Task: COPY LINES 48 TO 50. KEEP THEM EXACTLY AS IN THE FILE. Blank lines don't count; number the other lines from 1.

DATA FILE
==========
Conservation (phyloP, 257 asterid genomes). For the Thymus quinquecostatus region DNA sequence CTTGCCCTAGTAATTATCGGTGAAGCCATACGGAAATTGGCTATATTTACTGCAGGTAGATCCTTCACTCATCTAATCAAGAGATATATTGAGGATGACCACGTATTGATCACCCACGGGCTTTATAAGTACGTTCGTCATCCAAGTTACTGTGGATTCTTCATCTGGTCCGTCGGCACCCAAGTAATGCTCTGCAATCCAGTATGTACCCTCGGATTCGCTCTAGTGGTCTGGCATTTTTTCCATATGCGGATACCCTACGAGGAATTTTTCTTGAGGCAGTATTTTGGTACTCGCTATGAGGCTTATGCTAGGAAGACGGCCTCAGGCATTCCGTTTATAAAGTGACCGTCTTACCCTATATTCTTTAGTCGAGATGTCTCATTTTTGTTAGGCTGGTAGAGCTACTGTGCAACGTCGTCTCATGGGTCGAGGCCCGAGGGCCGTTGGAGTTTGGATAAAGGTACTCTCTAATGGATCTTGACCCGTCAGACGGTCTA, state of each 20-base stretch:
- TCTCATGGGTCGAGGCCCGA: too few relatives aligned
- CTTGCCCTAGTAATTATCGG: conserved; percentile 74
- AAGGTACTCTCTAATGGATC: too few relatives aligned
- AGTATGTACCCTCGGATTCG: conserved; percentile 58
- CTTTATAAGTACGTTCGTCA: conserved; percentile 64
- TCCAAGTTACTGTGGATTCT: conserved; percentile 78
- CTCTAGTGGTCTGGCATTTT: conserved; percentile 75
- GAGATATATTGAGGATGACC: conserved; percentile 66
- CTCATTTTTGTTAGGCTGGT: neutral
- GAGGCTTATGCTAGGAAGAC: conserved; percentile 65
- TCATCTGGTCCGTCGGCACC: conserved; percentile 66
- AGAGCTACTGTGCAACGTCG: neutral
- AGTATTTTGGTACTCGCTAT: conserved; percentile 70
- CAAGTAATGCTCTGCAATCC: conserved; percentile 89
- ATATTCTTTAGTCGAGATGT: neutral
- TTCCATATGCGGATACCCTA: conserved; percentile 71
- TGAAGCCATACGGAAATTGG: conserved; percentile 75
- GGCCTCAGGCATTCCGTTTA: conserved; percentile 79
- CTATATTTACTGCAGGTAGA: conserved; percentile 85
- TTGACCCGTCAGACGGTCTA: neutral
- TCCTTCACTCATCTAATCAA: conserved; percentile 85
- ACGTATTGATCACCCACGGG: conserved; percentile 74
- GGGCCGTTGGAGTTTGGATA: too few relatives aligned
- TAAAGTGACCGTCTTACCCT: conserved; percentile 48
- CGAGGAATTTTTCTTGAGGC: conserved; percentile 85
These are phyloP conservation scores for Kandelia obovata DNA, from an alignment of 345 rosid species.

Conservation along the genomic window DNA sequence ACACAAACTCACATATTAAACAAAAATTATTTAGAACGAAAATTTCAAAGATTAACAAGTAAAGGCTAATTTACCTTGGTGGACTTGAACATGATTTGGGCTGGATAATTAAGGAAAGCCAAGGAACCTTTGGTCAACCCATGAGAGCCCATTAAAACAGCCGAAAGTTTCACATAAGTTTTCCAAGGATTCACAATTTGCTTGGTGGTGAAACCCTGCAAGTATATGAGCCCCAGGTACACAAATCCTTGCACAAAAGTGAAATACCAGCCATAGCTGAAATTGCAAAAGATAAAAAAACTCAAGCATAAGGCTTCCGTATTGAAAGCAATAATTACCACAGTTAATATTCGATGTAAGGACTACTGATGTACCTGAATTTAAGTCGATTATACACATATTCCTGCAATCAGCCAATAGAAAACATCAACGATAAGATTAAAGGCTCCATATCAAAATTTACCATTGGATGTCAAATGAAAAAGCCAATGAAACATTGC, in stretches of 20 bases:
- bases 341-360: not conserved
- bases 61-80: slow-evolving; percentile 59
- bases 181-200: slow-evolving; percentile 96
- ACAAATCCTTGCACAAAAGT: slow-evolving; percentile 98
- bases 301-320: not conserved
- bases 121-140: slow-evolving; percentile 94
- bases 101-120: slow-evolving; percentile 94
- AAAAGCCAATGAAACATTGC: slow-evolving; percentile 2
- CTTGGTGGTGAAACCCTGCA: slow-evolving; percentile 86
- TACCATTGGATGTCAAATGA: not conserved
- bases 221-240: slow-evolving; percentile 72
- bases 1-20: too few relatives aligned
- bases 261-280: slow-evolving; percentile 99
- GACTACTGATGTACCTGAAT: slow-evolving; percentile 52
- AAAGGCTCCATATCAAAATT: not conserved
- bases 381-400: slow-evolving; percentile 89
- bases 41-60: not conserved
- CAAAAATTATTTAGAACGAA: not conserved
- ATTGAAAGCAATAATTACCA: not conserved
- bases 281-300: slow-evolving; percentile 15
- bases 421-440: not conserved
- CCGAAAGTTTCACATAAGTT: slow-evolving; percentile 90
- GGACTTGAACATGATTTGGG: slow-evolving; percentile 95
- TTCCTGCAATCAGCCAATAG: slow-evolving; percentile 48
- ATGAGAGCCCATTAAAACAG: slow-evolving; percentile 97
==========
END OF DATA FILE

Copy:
- bases 281-300: slow-evolving; percentile 15
- bases 421-440: not conserved
- CCGAAAGTTTCACATAAGTT: slow-evolving; percentile 90